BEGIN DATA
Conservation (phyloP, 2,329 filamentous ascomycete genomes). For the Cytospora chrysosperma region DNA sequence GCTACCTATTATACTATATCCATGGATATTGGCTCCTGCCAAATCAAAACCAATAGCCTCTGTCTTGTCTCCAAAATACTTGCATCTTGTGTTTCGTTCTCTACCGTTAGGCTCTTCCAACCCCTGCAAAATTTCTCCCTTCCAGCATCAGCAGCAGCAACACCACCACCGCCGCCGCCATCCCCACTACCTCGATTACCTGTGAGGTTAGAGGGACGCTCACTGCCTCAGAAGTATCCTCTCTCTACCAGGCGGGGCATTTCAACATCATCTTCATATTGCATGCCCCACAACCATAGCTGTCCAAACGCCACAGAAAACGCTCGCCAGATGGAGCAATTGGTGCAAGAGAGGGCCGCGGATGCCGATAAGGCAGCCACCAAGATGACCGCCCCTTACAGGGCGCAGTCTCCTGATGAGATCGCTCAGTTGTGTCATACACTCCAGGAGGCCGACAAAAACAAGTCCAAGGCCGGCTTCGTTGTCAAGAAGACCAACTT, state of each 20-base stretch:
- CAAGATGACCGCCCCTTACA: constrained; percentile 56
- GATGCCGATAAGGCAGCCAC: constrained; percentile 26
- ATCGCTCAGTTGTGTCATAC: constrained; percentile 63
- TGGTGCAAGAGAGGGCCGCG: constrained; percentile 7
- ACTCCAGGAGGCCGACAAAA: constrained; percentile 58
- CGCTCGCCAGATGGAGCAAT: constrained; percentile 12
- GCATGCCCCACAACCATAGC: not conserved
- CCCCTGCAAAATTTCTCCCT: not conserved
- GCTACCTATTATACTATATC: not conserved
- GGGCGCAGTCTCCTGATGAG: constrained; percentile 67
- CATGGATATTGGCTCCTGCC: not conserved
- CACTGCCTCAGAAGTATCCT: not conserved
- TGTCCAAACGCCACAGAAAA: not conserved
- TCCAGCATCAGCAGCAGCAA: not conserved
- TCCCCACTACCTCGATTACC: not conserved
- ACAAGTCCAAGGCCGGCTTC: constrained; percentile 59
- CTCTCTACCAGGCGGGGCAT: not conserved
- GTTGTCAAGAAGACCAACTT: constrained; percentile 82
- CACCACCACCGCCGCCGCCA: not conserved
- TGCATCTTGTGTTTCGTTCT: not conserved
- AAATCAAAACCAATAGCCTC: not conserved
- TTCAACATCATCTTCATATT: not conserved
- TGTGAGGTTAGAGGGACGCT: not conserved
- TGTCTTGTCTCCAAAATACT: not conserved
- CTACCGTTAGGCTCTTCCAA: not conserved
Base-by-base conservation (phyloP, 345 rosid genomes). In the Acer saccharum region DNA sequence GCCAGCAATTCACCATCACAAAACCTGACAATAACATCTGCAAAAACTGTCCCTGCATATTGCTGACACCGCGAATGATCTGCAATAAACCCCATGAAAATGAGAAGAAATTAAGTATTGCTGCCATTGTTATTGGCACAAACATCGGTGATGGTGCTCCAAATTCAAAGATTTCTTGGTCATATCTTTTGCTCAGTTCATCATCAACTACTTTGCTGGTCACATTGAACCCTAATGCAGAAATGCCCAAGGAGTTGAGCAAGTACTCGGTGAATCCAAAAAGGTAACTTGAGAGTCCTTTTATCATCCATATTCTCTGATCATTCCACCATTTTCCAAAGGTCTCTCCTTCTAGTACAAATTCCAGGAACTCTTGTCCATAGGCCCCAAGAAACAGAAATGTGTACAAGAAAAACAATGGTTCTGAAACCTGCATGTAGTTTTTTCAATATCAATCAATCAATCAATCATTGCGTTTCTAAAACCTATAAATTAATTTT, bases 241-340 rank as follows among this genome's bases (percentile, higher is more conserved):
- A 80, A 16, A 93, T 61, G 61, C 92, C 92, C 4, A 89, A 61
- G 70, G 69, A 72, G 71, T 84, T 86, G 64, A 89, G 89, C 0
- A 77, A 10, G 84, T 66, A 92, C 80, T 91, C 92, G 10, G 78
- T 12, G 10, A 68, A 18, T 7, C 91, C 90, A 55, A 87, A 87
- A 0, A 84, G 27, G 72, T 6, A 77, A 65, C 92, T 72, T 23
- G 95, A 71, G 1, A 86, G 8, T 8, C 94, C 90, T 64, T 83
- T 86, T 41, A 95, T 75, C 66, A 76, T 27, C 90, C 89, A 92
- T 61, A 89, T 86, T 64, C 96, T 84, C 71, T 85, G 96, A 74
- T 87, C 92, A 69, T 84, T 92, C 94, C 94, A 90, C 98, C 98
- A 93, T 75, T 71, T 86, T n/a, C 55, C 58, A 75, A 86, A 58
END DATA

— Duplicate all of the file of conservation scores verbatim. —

Conservation (phyloP, 2,329 filamentous ascomycete genomes). For the Cytospora chrysosperma region DNA sequence GCTACCTATTATACTATATCCATGGATATTGGCTCCTGCCAAATCAAAACCAATAGCCTCTGTCTTGTCTCCAAAATACTTGCATCTTGTGTTTCGTTCTCTACCGTTAGGCTCTTCCAACCCCTGCAAAATTTCTCCCTTCCAGCATCAGCAGCAGCAACACCACCACCGCCGCCGCCATCCCCACTACCTCGATTACCTGTGAGGTTAGAGGGACGCTCACTGCCTCAGAAGTATCCTCTCTCTACCAGGCGGGGCATTTCAACATCATCTTCATATTGCATGCCCCACAACCATAGCTGTCCAAACGCCACAGAAAACGCTCGCCAGATGGAGCAATTGGTGCAAGAGAGGGCCGCGGATGCCGATAAGGCAGCCACCAAGATGACCGCCCCTTACAGGGCGCAGTCTCCTGATGAGATCGCTCAGTTGTGTCATACACTCCAGGAGGCCGACAAAAACAAGTCCAAGGCCGGCTTCGTTGTCAAGAAGACCAACTT, state of each 20-base stretch:
- CAAGATGACCGCCCCTTACA: constrained; percentile 56
- GATGCCGATAAGGCAGCCAC: constrained; percentile 26
- ATCGCTCAGTTGTGTCATAC: constrained; percentile 63
- TGGTGCAAGAGAGGGCCGCG: constrained; percentile 7
- ACTCCAGGAGGCCGACAAAA: constrained; percentile 58
- CGCTCGCCAGATGGAGCAAT: constrained; percentile 12
- GCATGCCCCACAACCATAGC: not conserved
- CCCCTGCAAAATTTCTCCCT: not conserved
- GCTACCTATTATACTATATC: not conserved
- GGGCGCAGTCTCCTGATGAG: constrained; percentile 67
- CATGGATATTGGCTCCTGCC: not conserved
- CACTGCCTCAGAAGTATCCT: not conserved
- TGTCCAAACGCCACAGAAAA: not conserved
- TCCAGCATCAGCAGCAGCAA: not conserved
- TCCCCACTACCTCGATTACC: not conserved
- ACAAGTCCAAGGCCGGCTTC: constrained; percentile 59
- CTCTCTACCAGGCGGGGCAT: not conserved
- GTTGTCAAGAAGACCAACTT: constrained; percentile 82
- CACCACCACCGCCGCCGCCA: not conserved
- TGCATCTTGTGTTTCGTTCT: not conserved
- AAATCAAAACCAATAGCCTC: not conserved
- TTCAACATCATCTTCATATT: not conserved
- TGTGAGGTTAGAGGGACGCT: not conserved
- TGTCTTGTCTCCAAAATACT: not conserved
- CTACCGTTAGGCTCTTCCAA: not conserved
Base-by-base conservation (phyloP, 345 rosid genomes). In the Acer saccharum region DNA sequence GCCAGCAATTCACCATCACAAAACCTGACAATAACATCTGCAAAAACTGTCCCTGCATATTGCTGACACCGCGAATGATCTGCAATAAACCCCATGAAAATGAGAAGAAATTAAGTATTGCTGCCATTGTTATTGGCACAAACATCGGTGATGGTGCTCCAAATTCAAAGATTTCTTGGTCATATCTTTTGCTCAGTTCATCATCAACTACTTTGCTGGTCACATTGAACCCTAATGCAGAAATGCCCAAGGAGTTGAGCAAGTACTCGGTGAATCCAAAAAGGTAACTTGAGAGTCCTTTTATCATCCATATTCTCTGATCATTCCACCATTTTCCAAAGGTCTCTCCTTCTAGTACAAATTCCAGGAACTCTTGTCCATAGGCCCCAAGAAACAGAAATGTGTACAAGAAAAACAATGGTTCTGAAACCTGCATGTAGTTTTTTCAATATCAATCAATCAATCAATCATTGCGTTTCTAAAACCTATAAATTAATTTT, bases 241-340 rank as follows among this genome's bases (percentile, higher is more conserved):
- A 80, A 16, A 93, T 61, G 61, C 92, C 92, C 4, A 89, A 61
- G 70, G 69, A 72, G 71, T 84, T 86, G 64, A 89, G 89, C 0
- A 77, A 10, G 84, T 66, A 92, C 80, T 91, C 92, G 10, G 78
- T 12, G 10, A 68, A 18, T 7, C 91, C 90, A 55, A 87, A 87
- A 0, A 84, G 27, G 72, T 6, A 77, A 65, C 92, T 72, T 23
- G 95, A 71, G 1, A 86, G 8, T 8, C 94, C 90, T 64, T 83
- T 86, T 41, A 95, T 75, C 66, A 76, T 27, C 90, C 89, A 92
- T 61, A 89, T 86, T 64, C 96, T 84, C 71, T 85, G 96, A 74
- T 87, C 92, A 69, T 84, T 92, C 94, C 94, A 90, C 98, C 98
- A 93, T 75, T 71, T 86, T n/a, C 55, C 58, A 75, A 86, A 58